So, what’s this all mean?
In one respect, Rochford, an elected, constitutional officer, got his wings clipped.
His, and, unless this vote is reversed by some future freeholder board, the wings of his successors.
The Morris Sheriff’s office will still be fully in charge of the Bureau of Law Enforcement, which provides court security and crime investigative support, and the civilian division that includes home foreclosure sales.
A transition team led by two former jail wardens, Ralph McGrane and Frank Corrente, and including County Administrator John Bonnani and other top county financial, law enforcement and labor officials, has begun meeting to implement the changes.
The move was about bringing some financial sanity back to the sheriff’s office, Cabana said.
In the past year Rochford was rebuffed on thousands in bonuses he tried to hand out to his staff without consultation with the county, unilaterally negotiated four contracts with sheriff’s department unions that proposed raises of 22 to 30 percent, each far in excess the state-mandated 2 percent budget cap, had approved overtime payments for jail officers that rose from $864,251 in 2008, to $2.02 million in 2014, and sued the county three times in 2014, Cabana said.
Rochford had claimed that a state appeals court ruling on a similar contract issue in Bergen County gave him the sole authority over the jail and its finances and personnel. That ruling overturned the denial of raises by the Bergen County executive after the freeholder board had approved them.
Cabana pointed out that while the Bergen freeholders had approved the raises in question, the Morris freeholder had not approved the disputed raises.
The county, he said, under another overriding state statute, can compel the sheriff, like other key departments, to comply with annual budget procedures and accounting controls.
Further, the court noted, that in Bergen, they overturned the denial of the raises because it was done by the county executive, who in the court’s opinion, did not have direct jurisdiction over the matter.
The Morris County jail, located in Morris Township, opened in 2000. The facility has received high marks from national correctional organizations and in state inspections. It has 165 corrections officers and 269 inmates.
Rochford said he was trying to raise Morris jail officer’s pay to stem the growing loss of officers, 39 percent since 2012. He said the raises included in the four contracts he negotiated totaled about $600,000, half the cost of replacing officers annually.
The growing overtime was a result of the continued staff departures, Rochford said, despite the concurrent drop in the number of inmates.
The jail in 2010 housed 376 inmates, according to county figures, and now houses 269.
That figure is deceptive, Rochford said, because as long as inmates are present in the three security levels of the jail, corrections officers must also be continually present.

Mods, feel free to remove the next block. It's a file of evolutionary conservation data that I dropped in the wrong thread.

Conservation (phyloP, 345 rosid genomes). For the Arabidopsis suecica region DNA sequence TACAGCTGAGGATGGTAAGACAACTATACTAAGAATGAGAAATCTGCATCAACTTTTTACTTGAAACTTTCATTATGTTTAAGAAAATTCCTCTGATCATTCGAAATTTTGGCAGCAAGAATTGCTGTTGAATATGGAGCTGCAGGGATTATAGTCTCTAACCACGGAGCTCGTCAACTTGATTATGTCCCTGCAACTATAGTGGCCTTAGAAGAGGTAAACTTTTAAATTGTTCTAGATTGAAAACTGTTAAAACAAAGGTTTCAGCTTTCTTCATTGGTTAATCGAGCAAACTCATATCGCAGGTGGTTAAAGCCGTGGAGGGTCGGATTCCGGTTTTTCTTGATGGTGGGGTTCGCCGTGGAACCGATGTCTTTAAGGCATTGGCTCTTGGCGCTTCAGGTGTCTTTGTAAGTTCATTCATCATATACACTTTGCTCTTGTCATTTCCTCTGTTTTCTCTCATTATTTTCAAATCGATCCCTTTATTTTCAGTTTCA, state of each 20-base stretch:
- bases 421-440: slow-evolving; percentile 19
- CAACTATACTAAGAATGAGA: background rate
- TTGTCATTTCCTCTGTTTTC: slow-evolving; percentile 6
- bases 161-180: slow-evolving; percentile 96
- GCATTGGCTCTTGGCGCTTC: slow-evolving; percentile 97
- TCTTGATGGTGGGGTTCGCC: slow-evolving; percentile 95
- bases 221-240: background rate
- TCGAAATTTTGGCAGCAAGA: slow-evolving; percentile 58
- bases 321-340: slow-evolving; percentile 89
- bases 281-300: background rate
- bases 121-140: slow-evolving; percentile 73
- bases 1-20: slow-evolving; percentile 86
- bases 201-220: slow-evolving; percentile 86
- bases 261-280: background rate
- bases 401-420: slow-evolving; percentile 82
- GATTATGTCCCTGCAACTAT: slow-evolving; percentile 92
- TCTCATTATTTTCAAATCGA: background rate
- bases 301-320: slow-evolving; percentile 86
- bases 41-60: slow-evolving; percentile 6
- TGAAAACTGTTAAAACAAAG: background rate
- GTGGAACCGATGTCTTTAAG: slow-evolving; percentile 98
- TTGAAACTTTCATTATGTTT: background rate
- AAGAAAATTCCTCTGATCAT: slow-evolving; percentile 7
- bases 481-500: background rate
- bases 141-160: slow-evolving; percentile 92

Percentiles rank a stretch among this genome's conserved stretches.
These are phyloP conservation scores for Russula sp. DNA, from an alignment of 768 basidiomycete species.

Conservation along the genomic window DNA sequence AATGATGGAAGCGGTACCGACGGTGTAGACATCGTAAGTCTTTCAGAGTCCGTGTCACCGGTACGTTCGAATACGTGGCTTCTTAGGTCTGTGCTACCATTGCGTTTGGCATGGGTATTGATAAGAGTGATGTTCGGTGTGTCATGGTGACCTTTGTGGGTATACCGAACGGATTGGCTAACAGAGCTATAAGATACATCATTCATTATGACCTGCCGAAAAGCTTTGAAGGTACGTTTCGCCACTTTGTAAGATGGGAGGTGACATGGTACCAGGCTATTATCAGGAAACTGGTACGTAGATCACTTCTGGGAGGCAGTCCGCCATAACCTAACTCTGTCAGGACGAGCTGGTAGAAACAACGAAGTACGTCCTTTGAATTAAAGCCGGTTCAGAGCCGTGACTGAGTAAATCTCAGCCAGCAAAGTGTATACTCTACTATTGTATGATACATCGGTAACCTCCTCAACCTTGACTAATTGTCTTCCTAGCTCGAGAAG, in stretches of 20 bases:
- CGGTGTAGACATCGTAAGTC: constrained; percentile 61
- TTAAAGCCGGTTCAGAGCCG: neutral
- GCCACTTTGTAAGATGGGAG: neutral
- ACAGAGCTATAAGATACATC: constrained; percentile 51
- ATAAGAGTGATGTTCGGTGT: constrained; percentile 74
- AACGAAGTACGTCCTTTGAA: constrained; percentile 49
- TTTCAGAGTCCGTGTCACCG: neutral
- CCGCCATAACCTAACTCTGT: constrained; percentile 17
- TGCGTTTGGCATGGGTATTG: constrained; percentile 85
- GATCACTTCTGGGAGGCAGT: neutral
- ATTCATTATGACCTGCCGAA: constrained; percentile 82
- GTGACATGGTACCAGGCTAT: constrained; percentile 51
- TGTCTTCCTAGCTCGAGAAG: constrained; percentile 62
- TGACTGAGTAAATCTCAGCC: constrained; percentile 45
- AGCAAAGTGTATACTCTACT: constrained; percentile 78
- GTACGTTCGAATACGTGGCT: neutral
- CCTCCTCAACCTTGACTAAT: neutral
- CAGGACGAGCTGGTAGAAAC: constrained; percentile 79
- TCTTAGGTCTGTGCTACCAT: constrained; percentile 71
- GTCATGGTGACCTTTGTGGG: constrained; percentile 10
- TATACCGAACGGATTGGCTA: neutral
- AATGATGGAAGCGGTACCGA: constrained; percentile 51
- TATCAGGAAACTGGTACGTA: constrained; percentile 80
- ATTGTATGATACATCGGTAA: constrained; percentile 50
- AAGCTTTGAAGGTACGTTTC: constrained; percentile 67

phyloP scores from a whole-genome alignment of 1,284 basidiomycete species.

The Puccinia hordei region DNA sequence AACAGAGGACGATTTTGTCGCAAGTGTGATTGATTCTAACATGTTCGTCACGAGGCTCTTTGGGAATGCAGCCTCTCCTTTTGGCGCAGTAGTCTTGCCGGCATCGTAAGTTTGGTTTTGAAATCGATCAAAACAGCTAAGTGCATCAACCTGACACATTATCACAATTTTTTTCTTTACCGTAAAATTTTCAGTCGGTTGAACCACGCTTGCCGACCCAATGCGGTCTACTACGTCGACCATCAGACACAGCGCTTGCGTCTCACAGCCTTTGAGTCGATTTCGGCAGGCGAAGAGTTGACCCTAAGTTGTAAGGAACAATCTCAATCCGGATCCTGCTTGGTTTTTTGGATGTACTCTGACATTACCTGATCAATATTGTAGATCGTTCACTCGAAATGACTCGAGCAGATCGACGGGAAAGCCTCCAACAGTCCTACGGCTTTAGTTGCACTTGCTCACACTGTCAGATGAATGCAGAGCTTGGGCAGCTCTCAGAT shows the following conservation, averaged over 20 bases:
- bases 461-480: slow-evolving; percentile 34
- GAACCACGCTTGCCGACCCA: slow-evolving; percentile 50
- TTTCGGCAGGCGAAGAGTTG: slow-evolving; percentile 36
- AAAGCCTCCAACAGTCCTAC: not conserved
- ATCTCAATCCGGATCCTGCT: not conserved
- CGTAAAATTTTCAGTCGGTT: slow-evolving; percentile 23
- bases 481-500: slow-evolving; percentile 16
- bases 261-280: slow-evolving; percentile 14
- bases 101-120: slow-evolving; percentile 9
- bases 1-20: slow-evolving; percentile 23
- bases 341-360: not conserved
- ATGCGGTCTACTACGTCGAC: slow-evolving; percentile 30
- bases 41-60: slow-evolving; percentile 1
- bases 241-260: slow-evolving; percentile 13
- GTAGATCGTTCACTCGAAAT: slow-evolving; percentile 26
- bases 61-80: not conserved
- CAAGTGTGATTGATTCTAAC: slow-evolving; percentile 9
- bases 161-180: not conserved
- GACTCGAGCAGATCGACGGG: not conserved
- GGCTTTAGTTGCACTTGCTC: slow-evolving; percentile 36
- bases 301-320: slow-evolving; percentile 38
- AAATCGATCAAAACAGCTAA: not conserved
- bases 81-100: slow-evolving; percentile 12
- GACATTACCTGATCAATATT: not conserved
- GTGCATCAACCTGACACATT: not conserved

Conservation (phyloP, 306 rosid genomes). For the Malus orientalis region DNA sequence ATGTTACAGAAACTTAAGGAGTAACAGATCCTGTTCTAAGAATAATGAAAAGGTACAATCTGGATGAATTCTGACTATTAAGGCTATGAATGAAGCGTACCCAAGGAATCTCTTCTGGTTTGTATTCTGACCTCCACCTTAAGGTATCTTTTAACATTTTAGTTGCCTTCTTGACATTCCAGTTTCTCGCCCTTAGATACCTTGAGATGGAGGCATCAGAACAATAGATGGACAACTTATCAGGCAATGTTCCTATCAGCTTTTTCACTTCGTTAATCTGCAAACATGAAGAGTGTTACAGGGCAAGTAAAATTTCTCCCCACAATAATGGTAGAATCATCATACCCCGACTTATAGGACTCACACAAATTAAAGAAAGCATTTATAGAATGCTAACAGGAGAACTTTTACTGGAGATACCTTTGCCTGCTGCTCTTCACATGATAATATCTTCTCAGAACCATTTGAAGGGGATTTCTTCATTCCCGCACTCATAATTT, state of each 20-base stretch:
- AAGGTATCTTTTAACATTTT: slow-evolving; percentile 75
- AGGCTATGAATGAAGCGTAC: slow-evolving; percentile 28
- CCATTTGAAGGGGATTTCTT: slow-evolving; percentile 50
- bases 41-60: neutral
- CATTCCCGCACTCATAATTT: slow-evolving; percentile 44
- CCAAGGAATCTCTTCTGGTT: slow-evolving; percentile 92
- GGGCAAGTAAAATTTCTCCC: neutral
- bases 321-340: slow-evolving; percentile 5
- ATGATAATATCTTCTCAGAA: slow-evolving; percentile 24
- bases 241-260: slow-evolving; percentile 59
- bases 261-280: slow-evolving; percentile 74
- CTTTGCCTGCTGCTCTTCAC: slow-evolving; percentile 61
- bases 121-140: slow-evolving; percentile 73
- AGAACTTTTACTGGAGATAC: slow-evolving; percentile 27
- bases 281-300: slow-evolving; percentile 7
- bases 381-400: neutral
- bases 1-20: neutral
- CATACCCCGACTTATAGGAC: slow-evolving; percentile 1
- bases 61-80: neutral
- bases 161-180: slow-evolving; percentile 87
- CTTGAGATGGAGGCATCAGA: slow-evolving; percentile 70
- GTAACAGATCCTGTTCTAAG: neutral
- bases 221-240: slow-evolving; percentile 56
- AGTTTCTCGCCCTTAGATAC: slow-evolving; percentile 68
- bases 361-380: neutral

Cabana did not dispute that assertion, but questioned the rapid growth of the over time bill.
Cabana questioned the assertion that Morris underpays its connections officers. Its starting salary of $44,000 is the highest in the state, and it has the fifth highest maximum salary.
Turnover is related to jail officers accepting other law enforcement positions, including three this year who transferred to the sheriff’s law enforcement bureau and six who moved to other police departments, he said.
Changes in the state’s pension system has also spurred more retirements, Cabana said, including 19 in the past two years. The jail has hired 37 replacements in two years, the county said.
The drop in inmate population is related to voter-mandated changes in the state’s bail system, which has meant that more lower-level suspects are being released on bail instead of being houses at such county facilities, Cabana said.
The changes, he said, have started background discussions among counties about the possibilities that jails could consolidate.
So where does this leave Rochford?
He claimed Wednesday that “we,” meaning his team, were still in charge.
Not quite. Possibility in charge with a really short leash.
The MOU makes it clear that the freeholders’ intent was to reduce the sheriff’s direct oversight of jail operations, leaving him in an advisory role at that facility, but one that would insure compliance will all operational standards.
It is clear, from the language in the agreement that the freeholders took control of the jail.
Some of the changes are obvious: all jail officers and civilians are employees not of the sheriff’s office, but Morris County; all personal decisions are subject to “and require” freeholder approval; the county office of labor negotiations will handle all contract talks.
Others are more subtle: no civilian on the sheriff’s office, unless assigned to the jail, will have “interaction” with the facility “unless preapproved by the county administrator.”
Then there is this: If the agreement is terminated by either aside, which would be allowed, the jail warden would report, not to the sheriff, but a county department director.
That seems pretty final
Michael Daigle is a journalist from Warren County.